Hanukkah’s begun and Christmas Eve is less than a week away. That means it’s official, the holidays managed to sneak up on me again. Here are my gift suggestions for the kid readers in your life.
Overall Top Pick:
Under the Egg by Laura Marx Fitzgerald –This book has all the best qualities: a heroine you can’t help but admire, a cracking good mystery, a family in dire need, the setting in New York City, and good friends to see you through.
A great two-book combination for kids who like history:
Stay Where You Are and then Leave by John Boyne
Women Heroes of World War I: 16 Remarkable Soldiers, Spies, and Medics by Kathryn J. Atwood
Finally, a couple of gripping young adult novels:
Pointe by Brandy Colbert — lots of suspense lots of emotion and emotional struggles.
The Silence of Six by E. C. Myers — a good old nail biter starring high school hackers.
Thanks for reading. I hope the upcoming weeks bring you peace, time with loved ones, and quiet hours to read good books.
I haven’t read Harriet the Spy in many years. It’s probably on that shelf of books at my parents’ house—the one they’ve been bugging me to sort through. My mind’s a little fuzzy on the details of the story. But here’s what I do remember:
- I carried a notebook and pencil around the neighborhood for quite some time after I read it. I didn’t live in the city like Harriet, so my notes were restricted to noting things like what the garbage men did. I didn’t bother to note the squirrels’ activities, though it would have filled up the book faster.
- The story was full of characters. They were weird and I could picture them, hear them, and even see what they looked like and where they were simply from the descriptions.
- It packed an emotional punch. Man did Harriet do herself in! Stomachache city for this sensitive reader, but I still loved it, which is saying something. I won’t say more in case you haven’t read it.
I may no longer be clear on the details of the story, but my memories of reading it are still strong. The story sparked emotion, visualization, and imaginary play. This is definitely a book I need to revisit soon.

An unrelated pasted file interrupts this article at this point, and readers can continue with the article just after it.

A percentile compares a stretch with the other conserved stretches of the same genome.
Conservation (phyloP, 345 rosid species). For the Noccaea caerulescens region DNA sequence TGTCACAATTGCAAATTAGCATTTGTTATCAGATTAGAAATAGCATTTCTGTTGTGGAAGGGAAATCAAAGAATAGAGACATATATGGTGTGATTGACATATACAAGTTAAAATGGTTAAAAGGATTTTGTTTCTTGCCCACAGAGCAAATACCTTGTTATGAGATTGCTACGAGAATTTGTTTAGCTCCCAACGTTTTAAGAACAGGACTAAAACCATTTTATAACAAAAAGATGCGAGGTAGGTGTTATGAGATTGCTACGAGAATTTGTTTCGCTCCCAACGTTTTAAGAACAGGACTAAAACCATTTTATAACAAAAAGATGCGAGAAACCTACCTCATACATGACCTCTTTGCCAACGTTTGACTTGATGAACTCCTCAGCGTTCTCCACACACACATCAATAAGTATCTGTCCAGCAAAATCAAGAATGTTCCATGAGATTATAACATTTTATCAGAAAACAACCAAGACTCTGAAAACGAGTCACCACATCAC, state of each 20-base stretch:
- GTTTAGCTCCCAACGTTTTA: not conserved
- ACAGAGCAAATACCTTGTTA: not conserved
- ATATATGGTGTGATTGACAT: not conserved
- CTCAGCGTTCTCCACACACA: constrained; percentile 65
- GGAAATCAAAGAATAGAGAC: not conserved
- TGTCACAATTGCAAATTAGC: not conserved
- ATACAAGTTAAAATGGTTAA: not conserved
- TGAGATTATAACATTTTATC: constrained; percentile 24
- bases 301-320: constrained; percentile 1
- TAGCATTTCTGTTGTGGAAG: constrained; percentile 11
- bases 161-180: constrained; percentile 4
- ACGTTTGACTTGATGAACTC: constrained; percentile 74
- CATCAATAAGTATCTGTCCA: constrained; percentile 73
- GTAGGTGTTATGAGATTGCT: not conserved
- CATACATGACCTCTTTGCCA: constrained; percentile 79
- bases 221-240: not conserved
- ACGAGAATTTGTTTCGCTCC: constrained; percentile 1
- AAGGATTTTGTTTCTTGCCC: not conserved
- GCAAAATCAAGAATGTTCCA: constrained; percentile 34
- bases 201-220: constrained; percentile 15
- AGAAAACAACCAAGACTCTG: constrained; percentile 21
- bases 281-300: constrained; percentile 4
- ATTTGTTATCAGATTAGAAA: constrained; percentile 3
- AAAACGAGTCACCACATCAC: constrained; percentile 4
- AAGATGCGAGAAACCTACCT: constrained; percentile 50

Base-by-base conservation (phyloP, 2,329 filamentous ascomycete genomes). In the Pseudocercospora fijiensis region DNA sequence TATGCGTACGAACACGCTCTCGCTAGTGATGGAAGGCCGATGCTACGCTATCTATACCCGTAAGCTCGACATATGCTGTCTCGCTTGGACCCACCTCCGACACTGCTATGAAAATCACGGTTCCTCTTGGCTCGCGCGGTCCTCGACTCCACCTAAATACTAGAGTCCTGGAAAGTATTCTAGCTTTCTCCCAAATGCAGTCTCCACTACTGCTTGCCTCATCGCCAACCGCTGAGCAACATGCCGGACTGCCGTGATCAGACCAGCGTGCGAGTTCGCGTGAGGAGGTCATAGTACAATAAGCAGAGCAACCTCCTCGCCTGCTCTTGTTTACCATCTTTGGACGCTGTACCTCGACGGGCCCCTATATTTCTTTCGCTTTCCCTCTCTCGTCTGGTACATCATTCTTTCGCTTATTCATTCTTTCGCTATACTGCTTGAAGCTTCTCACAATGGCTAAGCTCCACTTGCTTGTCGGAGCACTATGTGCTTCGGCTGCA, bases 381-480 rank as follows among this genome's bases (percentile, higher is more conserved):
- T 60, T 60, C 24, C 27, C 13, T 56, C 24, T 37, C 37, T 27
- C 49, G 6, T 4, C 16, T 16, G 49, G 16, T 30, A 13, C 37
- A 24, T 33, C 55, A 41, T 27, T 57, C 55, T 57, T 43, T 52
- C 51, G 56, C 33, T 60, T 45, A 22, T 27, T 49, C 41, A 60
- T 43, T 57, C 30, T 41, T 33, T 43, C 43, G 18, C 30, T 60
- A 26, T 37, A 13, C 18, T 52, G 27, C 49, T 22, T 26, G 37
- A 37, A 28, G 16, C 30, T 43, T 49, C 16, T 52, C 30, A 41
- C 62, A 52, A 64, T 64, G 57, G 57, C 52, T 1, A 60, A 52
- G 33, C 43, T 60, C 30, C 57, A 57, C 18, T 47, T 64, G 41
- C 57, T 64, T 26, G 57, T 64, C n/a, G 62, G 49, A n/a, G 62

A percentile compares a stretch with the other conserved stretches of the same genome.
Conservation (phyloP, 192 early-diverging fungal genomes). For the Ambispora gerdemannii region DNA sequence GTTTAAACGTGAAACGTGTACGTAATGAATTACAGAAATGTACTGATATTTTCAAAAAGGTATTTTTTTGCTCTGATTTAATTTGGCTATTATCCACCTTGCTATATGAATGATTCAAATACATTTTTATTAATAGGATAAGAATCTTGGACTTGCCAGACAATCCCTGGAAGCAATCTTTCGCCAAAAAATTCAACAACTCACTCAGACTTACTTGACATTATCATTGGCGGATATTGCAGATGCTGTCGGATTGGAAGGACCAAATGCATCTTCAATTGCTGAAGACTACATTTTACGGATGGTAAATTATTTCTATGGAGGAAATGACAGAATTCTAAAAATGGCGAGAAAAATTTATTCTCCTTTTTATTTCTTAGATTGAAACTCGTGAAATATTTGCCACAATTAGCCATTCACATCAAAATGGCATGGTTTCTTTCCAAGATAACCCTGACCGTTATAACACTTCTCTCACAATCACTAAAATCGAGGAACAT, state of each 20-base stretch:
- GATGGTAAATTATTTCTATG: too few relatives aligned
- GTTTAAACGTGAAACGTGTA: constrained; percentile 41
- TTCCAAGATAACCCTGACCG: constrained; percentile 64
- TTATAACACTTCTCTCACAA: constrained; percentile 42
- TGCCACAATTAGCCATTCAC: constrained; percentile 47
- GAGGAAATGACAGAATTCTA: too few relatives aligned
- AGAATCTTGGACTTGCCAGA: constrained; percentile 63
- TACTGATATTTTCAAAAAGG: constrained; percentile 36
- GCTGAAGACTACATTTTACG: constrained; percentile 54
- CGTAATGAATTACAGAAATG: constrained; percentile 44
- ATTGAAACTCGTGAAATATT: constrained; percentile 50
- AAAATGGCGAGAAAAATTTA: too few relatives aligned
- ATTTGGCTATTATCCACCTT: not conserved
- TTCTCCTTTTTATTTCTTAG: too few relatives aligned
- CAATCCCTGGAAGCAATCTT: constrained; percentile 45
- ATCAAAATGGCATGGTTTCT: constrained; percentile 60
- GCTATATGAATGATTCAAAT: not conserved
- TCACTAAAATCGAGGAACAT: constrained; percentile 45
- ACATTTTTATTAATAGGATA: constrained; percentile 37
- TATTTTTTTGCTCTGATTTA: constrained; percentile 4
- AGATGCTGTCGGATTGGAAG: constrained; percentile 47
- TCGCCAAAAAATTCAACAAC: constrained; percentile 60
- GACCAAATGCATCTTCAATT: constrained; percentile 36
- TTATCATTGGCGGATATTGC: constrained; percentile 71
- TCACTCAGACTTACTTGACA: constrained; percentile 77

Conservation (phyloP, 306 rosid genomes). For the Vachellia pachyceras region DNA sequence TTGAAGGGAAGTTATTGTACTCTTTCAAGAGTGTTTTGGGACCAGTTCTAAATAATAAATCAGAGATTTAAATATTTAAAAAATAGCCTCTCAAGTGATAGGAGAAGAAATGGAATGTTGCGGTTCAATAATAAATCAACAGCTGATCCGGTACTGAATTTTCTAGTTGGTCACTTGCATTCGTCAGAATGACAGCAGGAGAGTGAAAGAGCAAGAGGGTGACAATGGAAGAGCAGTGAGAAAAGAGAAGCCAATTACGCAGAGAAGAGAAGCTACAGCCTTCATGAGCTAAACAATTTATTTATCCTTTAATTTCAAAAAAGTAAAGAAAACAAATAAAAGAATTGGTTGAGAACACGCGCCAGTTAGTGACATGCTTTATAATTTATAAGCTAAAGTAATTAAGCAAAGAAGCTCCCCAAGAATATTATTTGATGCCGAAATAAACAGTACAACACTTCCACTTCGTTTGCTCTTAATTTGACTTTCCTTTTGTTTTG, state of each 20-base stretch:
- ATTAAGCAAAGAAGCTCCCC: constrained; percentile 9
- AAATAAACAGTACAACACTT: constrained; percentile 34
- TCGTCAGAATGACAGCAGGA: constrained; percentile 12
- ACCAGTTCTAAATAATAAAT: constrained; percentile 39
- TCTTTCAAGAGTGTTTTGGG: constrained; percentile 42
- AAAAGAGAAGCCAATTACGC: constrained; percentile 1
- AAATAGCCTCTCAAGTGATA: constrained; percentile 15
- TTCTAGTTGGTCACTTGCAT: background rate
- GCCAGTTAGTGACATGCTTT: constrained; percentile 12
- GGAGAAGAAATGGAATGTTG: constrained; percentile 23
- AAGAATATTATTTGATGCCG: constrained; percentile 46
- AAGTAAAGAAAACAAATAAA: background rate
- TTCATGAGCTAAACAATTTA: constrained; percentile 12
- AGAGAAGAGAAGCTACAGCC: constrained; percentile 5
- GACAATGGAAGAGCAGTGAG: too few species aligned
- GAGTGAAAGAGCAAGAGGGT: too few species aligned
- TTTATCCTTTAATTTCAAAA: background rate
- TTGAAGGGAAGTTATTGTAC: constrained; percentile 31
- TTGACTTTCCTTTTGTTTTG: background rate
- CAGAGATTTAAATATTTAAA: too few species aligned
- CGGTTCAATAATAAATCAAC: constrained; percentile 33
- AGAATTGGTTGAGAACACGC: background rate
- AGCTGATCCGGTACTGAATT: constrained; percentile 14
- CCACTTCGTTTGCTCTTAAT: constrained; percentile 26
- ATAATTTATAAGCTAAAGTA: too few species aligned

Houghton Mifflin Harcourt, 2014.
When twins Josh and JB are nearly thirteen they rule their school’s basketball court. They are the best of friends and caught up in the game. After school and on weekends they practice with their dad, an ex-pro ball player. Dad regales them with stories of his past and lives by his ten basketball rules.
Basketball Rule #1
In this game of life
family is the court
and the ball is your heart.
No matter how good you are,
no matter how down you get,
on the court.
Josh will need all ten of his dad’s rules to navigate this challenging year because high school is looming and suddenly the people he depends on — and sometimes takes for granted — are changing.
This novel in verse rings with the joy and energy of competition. It hums with the love of a close-knit family and boils and sobs with the pot of emotions as life bubbles on and over and through the characters. The story is beautifully told and will appeal to basketball lovers and word nerds alike, especially those who, like Josh, find themselves unexpectedly in a world where relationships are changing and emotions and hormones blaze uncontrollably.
Read The Crossover expecting to be drawn in: drawn in to the language Josh delights in, drawn in to the play-by-play of his games, drawn in to the love and frustrations of a family, drawn in to the anger that comes when life suddenly changes and you do not understand nor have the skills to manage it.
At my elementary school, you had to get permission from your parents to check Are You There God? It’s Me Margaret out of the library. The permission books were kept in the librarian’s back room. My parents would have been fine with signing, but the mechanics of the whole thing were kind of a big deal, so I never got it from the library. In social circles it wasn’t considered an embarrassing book to carry around, not like Forever, so I ordered it from the book order, and loved it. I passed it on to my daughter when she was the right age for it. The book introduces things like puberty, faith, and growing older in a way that allows kids to consider the ideas and information privately. It allows readers to ruminate without making themselves vulnerable to others’ opinions.